Orbit

In physics, an orbit is the gravitationally curved path of an object around a point in space, for example the orbit of a planet around the center of a star system, such as the Solar System. Orbits of planets are typically elliptical.

Current understanding of the mechanics of orbital motion is based on Albert Einstein's general theory of relativity, which accounts for gravity as due to curvature of space-time, with orbits following geodesics. For ease of calculation, relativity is commonly approximated by the force-based theory of universal gravitation based on Kepler's laws of planetary motion.

Read more about Orbit:  History, Planetary Orbits, Newton's Laws of Motion, Analysis of Orbital Motion, Orbital Planes, Orbital Period, Specifying Orbits, Orbital Perturbations, Astrodynamics, Scaling in Gravity, Further Reading

Famous quotes containing the word orbit:

    “To my thinking” boomed the Professor, begging the question as usual, “the greatest triumph of the human mind was the calculation of Neptune from the observed vagaries of the orbit of Uranus.”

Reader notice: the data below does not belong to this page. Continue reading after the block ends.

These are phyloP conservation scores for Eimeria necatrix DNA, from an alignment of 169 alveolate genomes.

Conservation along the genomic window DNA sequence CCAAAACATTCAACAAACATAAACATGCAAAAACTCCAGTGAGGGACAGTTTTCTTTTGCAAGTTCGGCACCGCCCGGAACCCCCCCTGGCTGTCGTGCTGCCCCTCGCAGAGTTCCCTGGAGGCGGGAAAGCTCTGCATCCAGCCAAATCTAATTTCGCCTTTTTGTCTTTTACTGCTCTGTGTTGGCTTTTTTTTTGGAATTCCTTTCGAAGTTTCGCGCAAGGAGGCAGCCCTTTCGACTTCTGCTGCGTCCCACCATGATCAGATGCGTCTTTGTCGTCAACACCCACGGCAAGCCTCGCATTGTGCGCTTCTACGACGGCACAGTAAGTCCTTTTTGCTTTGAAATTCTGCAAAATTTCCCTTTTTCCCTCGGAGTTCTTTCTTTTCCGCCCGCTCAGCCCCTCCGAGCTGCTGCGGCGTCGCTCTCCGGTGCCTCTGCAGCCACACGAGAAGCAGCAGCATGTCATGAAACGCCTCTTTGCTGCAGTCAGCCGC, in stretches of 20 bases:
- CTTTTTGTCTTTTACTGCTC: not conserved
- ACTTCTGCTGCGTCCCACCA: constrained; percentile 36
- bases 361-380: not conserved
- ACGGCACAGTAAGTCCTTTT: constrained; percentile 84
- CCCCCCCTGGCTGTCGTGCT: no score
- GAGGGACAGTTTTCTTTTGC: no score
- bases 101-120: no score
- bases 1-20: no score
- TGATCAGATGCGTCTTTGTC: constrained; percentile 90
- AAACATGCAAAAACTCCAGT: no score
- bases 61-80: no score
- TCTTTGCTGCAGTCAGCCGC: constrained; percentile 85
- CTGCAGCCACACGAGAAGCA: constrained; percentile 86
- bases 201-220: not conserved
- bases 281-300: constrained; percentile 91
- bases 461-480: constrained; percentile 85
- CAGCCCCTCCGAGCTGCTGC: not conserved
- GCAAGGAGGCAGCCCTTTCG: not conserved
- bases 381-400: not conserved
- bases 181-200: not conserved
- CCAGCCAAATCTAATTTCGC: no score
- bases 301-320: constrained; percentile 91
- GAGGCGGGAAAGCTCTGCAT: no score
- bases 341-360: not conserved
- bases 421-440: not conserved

“And yours,” said the P.B.
    Samuel Beckett (1906–1989)

    The Fitchburg Railroad touches the pond about a hundred rods south of where I dwell. I usually go to the village along its causeway, and am, as it were, related to society by this link. The men on the freight trains, who go over the whole length of the road, bow to me as to an old acquaintance, they pass me so often, and apparently they take me for an employee; and so I am. I too would fain be a track-repairer somewhere in the orbit of the earth.
    Henry David Thoreau (1817–1862)

    The human spirit is itself the most wonderful fairy tale that can possibly be. What a magnificent world lies enclosed within our bosoms! No solar orbit hems it in, the inexhaustible wealth of the total visible creation is outweighed by its riches!
    —E.T.A.W. (Ernst Theodor Amadeus Wilhelm)